Are you wondering why Betta fish fight? We empathize with your concerns as Betta fish fighting can limit your aquarium and community tank options. Can you keep betta fish tankmates? What happens if more than one betta fish is put in the same tank?
Here we explain why Betta fish in the first place. It also seeks to cover the subject from the point of view as a collector who wants to understand the culture of Betta fish fight club activities and how to train your Betta fish to fight.
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Betta Fish Fighting
Why Do Betta Fish Fight?
Betta fish, also known as Siamese Fighting Fish, are aggressive by nature. A major reason that males fight one another on-site is that they have become incredibly territorial in the wild. Their natural habitat often has minimal food resources that the fish must compete for and will guard their territory’s food supply avidly.
Male Betta fish fight instincts will also kick in as they protect their bubble nests and the eggs within them. Males hope to attract females with the nest they have built, and other males in their territory may challenge their chances of successfully breeding.
Another answer to ‘why do Betta fish fight’ is intimidation. They can be startled by movements, especially from fish with long fins and larger tails. Of lesser concern, but still worth noting, is that brighter colors can produce this reaction as well.
Stress can be another factor when it comes to male Betta fish fighting. Changes in water conditions can stress your Siamese Fighting Fish. Another stress factor would be changing of aquarium decorations that might alter an established territory.
While male Betta fish are known to fight each other on-site, they can also act aggressively towards female Siamese Fighting Fish as well. That is why many Betta fish keepers will not house females and males together except for when they are trying to breed them.
In the case of female vs. male, the flaring gills and fins that the male displays may actually be courtship. Females can be aggressive with each in a community tank until a social order has been established. Once the order in the sororities is understood, the female Betta fish are usually peaceful, especially the Betta Imbellis when compared to their male counterparts.
How Do Betta Fish Fight?
Betta fish fighting will usually start with two males flaring their gills and fins in order to look more intimidating. In some cases, this will be enough, and one fish will retreat from the other.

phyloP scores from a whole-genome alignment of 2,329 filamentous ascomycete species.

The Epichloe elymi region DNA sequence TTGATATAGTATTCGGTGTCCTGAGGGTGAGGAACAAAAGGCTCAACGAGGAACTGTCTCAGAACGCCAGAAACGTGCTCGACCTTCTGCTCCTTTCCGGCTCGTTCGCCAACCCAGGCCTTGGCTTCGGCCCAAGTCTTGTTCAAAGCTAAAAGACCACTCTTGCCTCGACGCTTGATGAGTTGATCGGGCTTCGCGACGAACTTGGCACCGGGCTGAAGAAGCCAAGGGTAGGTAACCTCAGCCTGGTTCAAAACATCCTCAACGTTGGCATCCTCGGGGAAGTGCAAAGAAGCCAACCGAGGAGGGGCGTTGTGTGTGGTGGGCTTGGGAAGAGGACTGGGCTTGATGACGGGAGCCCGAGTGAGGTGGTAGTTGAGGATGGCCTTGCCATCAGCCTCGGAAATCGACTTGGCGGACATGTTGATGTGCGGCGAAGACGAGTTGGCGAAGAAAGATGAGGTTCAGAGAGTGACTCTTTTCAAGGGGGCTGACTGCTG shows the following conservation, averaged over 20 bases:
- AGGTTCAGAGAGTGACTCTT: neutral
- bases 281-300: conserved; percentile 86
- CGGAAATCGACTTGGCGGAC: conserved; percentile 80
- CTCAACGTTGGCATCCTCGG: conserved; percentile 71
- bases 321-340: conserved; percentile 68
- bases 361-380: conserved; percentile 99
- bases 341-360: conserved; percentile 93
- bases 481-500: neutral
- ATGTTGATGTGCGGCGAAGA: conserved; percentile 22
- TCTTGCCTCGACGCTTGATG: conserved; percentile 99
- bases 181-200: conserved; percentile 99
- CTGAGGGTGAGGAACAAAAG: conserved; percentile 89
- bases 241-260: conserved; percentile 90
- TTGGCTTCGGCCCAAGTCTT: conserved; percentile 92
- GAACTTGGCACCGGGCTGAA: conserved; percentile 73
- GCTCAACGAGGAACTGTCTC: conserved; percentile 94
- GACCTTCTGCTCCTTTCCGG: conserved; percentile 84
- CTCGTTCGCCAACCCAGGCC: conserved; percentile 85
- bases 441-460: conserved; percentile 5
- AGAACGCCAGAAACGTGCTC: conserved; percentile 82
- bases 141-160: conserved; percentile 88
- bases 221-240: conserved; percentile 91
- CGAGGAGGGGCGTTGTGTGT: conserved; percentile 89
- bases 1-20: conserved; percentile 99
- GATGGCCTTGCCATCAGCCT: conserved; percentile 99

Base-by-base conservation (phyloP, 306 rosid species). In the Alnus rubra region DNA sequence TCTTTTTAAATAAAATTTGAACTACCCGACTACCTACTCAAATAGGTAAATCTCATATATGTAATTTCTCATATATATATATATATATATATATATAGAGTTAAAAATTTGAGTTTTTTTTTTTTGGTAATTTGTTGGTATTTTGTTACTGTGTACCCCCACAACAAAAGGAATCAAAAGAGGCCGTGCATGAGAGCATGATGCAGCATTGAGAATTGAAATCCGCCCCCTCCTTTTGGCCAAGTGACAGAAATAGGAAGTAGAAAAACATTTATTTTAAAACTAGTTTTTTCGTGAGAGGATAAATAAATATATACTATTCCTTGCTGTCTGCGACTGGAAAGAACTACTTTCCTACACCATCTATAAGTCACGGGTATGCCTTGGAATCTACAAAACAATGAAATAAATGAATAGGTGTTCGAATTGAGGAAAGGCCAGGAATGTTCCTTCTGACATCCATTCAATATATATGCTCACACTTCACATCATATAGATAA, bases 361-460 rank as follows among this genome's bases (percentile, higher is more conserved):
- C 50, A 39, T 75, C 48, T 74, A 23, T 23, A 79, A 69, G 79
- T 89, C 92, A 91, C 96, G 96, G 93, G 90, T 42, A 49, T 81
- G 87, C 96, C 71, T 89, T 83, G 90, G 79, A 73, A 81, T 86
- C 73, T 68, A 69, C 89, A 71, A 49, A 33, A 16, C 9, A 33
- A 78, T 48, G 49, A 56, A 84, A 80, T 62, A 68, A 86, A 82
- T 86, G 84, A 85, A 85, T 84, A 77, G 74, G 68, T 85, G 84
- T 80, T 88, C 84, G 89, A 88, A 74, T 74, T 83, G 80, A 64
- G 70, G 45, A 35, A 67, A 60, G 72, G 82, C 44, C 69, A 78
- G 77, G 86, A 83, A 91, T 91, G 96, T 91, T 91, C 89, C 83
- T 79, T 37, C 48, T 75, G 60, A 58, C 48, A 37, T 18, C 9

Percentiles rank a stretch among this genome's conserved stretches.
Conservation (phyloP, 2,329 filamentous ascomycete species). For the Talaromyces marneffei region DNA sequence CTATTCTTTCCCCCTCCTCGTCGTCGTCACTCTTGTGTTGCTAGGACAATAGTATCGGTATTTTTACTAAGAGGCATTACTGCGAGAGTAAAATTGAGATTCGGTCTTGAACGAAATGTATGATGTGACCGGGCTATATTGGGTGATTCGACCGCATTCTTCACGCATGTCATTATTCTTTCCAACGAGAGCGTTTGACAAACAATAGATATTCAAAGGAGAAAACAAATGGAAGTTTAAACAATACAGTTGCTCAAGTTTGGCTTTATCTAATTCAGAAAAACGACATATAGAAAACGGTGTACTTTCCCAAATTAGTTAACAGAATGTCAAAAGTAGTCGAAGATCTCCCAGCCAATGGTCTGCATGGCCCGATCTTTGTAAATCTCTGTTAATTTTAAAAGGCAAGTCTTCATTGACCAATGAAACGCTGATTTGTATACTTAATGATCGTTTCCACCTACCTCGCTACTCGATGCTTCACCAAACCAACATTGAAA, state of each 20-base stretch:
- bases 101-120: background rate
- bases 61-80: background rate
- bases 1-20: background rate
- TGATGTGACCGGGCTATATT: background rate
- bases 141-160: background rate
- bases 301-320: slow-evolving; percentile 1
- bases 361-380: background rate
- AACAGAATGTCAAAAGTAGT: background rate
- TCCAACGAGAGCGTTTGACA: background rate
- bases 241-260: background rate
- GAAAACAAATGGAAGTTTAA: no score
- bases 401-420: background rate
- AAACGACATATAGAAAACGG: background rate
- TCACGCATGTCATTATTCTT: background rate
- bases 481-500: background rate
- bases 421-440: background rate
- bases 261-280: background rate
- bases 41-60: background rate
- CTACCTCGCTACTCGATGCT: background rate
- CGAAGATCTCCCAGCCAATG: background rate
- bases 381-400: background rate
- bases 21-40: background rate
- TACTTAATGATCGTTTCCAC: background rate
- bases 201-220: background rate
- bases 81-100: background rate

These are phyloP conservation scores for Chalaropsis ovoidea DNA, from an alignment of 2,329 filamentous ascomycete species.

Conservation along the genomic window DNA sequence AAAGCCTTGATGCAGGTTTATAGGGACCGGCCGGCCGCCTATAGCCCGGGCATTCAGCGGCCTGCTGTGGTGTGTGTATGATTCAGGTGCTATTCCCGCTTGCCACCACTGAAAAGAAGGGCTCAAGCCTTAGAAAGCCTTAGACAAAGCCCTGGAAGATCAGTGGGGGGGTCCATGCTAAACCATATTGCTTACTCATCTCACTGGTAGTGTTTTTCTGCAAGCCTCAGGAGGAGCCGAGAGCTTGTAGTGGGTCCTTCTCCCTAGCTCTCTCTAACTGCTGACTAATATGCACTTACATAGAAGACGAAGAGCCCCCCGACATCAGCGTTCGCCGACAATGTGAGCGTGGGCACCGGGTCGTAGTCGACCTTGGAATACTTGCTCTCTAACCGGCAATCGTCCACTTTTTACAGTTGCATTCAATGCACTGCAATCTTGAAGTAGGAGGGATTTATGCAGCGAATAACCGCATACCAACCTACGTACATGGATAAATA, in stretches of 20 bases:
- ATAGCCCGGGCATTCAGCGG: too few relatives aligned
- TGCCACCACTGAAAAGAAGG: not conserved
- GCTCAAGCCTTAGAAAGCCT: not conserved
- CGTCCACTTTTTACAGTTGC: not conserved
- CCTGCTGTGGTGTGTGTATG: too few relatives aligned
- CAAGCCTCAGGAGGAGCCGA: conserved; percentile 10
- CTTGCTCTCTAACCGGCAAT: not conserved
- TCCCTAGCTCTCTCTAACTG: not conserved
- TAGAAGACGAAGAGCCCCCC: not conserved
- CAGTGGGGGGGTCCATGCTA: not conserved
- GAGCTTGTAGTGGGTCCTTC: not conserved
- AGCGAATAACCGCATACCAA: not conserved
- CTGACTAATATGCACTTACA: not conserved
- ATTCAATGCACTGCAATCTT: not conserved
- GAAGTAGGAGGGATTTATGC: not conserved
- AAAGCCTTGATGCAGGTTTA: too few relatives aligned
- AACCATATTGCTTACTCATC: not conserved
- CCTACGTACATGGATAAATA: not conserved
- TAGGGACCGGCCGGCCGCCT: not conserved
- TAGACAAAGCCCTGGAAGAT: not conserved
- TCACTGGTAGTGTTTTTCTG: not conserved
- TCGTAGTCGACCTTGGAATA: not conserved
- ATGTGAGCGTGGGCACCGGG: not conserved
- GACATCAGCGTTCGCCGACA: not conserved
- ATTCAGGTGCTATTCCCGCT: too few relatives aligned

If the display does not work (which is often the case in smaller aquariums), the Betta fish fight will escalate to nipping. Your males will circle each other, nipping at each other’s fins and tail. This will continue until one male retreats if they have room to do so.
A Betta fish fight may last only a moment, or it might last for a couple of minutes. While generations of inbreeding has reduced the aggressiveness of some store-bought fish, they will still aggravate each other in most cases. Fish that have continued to be bred for Betta fish fighting will exhibit high levels of aggressive behavior no matter what the circumstances are.
Do Betta Fish Fight To Death?
In some cases, Betta fish fighting is not lethal. Non-lethal combat happens more often in tanks with plenty or hiding places as well as ample room.
In other scenarios, the males will duel until they have injured their opponent. This may also be non-lethal if the engagement is broken off in time.
Many times, however, two male Betta fish fighting in a tank can result in a fight to the death. Their natural aggression, as well as centuries of breeding to perform in a Betta fish fight, often make duels between two males a fight to the death.
Do Male And Female Betta Fish Fight?
In short, yes. However, as mentioned previously, some behaviors that appear aggressive may actually be signs of courtship. Males will flare up to attract a female for mating, so that should be kept in mind as you observe the pair in your tank.
Males will be aggressive towards females outside of mating and you should consider keeping the two sexes separate if you are not mating your Siamese Fighting Fish.
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Do Bettas Fight Other Fish
Again, the short answer is yes. If the other fish that you keep with your Betta fish share male Betta characteristics, it is very likely that they will attack the other fish.